A major theme through Black Skin, White Masks is a desire on the part of Black people to be white. In Chapters 2 and 3, Fanon discusses this in relation to interracial relationships, where having a white lover seems to provide access to a formerly prohibited white world. For Fanon, the desire to be white derives from the power differential within a society. In other words, people see that white people have more opportunities and economic advantage, and they desire to become white in order to join that sphere of opportunity. However, Black people can’t actually become white. They will always be Black, according to Fanon, and so the desire to be white causes a psychological problem of losing a sense of one’s self.
Recognition by the Other
Fanon draws upon the philosophical work of Hegel and others in order to argue for the ways in which a sense of one’s self is produced by how one is seen by others. Black people, for instance, do not think of themselves as Black until someone who is white—“a white Other”—recognizes them as such and imposes a sense of inferiority upon them. This means identity categories are always produced through interaction and relationships that involved people with different social positions.
Racists Create Inferiority
An important argument to which Fanon returns more than once is that Black people don’t naturally feel inferior. Instead, their sense of inferiority is produced by racist societies. Because of the recognition involved in identity, white people create their own sense of superiority by saying Blacks are inferior. You can’t have superiority without inferiority, and Black people come to have this position. As a result, getting rid of an inferiority complex in Black people isn’t just a matter of correcting a neurosis in an individual. It requires the transformation of an entire society in which this hierarchy of inferiority and superiority is perpetuated.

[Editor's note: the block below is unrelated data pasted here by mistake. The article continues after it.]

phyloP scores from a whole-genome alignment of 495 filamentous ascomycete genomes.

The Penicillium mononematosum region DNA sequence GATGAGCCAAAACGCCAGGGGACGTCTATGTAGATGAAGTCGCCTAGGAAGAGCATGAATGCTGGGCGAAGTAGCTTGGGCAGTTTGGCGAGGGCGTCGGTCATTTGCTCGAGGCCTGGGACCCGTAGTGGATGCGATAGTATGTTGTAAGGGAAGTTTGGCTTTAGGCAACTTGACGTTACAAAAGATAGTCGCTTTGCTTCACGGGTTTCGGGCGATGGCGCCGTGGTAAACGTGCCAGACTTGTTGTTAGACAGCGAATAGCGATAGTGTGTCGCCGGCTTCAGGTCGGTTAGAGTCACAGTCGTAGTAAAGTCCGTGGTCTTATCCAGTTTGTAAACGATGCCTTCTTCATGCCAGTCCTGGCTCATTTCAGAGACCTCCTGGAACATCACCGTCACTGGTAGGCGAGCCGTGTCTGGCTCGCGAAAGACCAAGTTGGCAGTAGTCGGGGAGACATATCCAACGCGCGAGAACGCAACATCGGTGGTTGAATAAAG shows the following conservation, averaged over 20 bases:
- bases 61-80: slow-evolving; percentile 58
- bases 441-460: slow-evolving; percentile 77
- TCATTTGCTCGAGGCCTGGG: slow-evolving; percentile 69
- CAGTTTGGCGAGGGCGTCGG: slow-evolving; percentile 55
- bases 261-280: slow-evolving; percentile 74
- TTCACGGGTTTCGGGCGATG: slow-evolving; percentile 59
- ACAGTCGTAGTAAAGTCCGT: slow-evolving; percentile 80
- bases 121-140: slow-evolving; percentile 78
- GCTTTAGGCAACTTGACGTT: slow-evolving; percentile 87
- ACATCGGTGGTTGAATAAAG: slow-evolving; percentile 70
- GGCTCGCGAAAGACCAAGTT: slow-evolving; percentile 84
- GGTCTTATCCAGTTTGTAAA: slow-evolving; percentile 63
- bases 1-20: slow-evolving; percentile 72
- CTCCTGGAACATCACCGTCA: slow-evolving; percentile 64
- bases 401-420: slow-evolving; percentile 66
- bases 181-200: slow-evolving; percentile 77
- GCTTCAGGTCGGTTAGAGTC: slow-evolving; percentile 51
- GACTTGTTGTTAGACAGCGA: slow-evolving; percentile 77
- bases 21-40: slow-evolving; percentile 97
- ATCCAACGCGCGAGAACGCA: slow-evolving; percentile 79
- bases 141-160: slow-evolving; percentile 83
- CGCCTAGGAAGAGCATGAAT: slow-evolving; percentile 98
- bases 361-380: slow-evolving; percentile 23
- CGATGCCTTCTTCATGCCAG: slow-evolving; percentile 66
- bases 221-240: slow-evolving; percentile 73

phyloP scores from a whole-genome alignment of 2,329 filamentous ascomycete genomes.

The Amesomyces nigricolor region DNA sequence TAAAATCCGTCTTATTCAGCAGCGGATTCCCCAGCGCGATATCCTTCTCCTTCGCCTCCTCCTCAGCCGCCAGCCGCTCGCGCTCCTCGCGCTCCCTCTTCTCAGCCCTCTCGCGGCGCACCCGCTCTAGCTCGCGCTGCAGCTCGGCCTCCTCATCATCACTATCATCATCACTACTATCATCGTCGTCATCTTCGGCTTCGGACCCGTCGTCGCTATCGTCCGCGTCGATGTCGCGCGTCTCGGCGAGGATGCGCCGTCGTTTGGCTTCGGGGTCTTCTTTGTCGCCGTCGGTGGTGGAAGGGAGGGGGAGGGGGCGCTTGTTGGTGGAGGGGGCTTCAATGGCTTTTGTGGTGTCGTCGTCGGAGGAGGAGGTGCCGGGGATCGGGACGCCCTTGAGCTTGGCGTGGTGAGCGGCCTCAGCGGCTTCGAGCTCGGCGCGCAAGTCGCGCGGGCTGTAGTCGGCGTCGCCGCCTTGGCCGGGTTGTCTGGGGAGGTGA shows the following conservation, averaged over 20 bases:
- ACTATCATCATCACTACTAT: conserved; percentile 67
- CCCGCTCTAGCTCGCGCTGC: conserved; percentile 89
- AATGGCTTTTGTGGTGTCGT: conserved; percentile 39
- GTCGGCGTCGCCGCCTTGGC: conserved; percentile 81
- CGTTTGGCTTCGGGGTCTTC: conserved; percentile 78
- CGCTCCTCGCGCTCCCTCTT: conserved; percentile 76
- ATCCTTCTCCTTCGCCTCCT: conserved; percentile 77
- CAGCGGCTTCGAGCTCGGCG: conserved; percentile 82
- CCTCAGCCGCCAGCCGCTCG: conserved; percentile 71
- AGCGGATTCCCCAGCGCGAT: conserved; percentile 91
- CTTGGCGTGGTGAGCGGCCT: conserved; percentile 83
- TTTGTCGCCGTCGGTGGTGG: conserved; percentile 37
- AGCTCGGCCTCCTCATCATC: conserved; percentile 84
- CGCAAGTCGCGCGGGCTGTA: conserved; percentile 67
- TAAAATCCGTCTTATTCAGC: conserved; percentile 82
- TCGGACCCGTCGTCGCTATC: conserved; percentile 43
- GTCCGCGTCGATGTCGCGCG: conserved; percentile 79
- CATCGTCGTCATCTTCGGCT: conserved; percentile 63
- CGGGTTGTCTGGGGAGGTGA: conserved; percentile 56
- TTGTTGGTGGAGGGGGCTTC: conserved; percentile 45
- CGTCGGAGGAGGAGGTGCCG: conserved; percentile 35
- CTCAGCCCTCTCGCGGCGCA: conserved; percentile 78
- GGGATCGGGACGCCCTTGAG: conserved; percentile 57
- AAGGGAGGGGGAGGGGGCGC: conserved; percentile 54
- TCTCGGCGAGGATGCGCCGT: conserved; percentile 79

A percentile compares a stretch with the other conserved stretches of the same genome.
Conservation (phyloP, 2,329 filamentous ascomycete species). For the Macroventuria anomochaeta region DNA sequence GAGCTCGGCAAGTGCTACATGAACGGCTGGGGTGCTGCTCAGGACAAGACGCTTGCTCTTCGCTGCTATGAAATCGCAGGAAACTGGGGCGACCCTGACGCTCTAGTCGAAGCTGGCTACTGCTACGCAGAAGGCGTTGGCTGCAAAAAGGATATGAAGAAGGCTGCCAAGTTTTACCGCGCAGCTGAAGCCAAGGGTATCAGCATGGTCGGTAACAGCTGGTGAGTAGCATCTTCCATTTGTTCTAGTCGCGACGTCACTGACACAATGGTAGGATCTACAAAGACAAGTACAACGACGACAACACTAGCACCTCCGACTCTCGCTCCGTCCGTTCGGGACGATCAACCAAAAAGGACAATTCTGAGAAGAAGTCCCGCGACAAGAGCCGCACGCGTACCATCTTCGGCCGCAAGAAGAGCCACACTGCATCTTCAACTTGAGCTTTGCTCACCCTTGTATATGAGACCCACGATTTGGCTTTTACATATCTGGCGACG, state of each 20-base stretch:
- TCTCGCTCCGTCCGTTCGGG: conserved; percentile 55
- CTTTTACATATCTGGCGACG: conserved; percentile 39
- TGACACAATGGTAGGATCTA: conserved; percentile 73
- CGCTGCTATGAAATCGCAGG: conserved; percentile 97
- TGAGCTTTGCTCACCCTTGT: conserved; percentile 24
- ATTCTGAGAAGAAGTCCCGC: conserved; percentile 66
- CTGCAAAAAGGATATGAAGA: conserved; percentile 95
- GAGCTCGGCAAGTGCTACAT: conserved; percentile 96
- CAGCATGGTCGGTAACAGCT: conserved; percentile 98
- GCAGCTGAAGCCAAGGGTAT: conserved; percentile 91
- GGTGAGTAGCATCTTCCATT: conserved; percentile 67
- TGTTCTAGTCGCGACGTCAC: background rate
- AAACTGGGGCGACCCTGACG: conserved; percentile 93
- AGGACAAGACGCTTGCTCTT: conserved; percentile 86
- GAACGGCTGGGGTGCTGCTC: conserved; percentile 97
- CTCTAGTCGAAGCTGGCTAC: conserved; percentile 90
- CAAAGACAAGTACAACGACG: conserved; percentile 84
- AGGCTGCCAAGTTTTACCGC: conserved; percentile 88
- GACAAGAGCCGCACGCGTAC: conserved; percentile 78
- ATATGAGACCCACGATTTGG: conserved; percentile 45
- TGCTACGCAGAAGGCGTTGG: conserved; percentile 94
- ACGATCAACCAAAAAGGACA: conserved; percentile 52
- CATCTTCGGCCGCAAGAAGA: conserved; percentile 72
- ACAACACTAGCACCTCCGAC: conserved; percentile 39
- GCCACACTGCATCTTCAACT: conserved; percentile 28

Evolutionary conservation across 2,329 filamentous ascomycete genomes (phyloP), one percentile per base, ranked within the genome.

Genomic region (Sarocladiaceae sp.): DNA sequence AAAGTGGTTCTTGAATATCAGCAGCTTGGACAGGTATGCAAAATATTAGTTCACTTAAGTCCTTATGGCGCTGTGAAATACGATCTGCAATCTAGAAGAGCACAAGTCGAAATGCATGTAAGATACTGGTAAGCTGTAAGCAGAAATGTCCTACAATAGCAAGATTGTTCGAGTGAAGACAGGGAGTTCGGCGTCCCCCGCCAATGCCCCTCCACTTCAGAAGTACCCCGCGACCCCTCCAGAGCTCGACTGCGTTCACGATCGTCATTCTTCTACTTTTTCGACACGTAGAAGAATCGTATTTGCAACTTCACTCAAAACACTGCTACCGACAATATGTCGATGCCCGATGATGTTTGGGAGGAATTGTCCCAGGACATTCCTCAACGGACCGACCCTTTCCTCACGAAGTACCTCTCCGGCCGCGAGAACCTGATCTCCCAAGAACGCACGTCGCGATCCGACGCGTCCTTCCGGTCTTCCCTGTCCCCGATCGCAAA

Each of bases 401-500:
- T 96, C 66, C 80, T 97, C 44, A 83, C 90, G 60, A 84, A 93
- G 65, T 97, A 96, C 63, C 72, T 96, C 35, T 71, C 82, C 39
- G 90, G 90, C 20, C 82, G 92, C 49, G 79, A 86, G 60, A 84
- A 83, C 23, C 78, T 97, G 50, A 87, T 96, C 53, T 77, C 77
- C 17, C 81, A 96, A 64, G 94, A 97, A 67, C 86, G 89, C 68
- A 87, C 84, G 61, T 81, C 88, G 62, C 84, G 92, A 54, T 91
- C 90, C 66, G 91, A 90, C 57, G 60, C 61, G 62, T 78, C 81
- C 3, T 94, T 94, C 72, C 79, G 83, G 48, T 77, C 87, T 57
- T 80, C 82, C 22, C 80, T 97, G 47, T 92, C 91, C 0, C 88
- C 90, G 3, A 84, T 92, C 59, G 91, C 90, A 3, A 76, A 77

Individual vs. Social Problem
Related to the previous theme, Fanon consistently critiques other philosophers and psychologists for casting a social problem as an individual problem. It is racist societies that produce neuroses in Black people, for instance, rather than these problems being “private” problems of one person or another. Psychologists who treat Black people in isolation from social context will provide bad advice; they can’t see that it is necessary to transform the entire social system in order for Black people to be able to flourish.
Black as Biological
A theme throughout cultural representations of Black people, according to Fanon, is that they are a symbol for the biological. This means that they are not thought of as thinking or feeling people, but primarily as physical bodies like animals and beasts. One consequence of this is the over-sexualization of Black people. Reduced to their bodies, they are also reduced to the purely physical and sexual side of human life. In turn, Fanon argues, this is why Black people are feared in European society. They are seen as overly sexual and therefore dangerous.
The Future vs. the Past
Much of Black Skin, White Masks is a study of how colonization and slavery have produced a sense of inferiority in Black people that also supports a feeling of white supremacy. But Fanon cautions we should not dwell on the past too long. If we continue to be determined by the past, we will keep producing a racial hierarchy. Instead, Fanon says, we have to look to the future, and must realize the freedom we have to break from the past. That means demanding justice now and, for Black people, demanding recognition by whites of their essential humanity. Act only in a way that maximizes freedom, Fanon advises, instead of in a way that continues the wrongs of the past.
Knowing vs. Acting
Because Fanon’s ultimate goal is freedom, he values action more than knowledge. That means it is more important that people have the agency than it is that people know everything there is to know about racism and racist history. In other words, he doesn’t actually think everyone needs to read his book in order to be free. Knowledge isn’t a prerequisite for action. The important thing is enhancing people’s agency.
Black Skin, White Masks Questions and Answers
The Question and Answer section for Black Skin, White Masks is a great
resource to ask questions, find answers, and discuss the novel.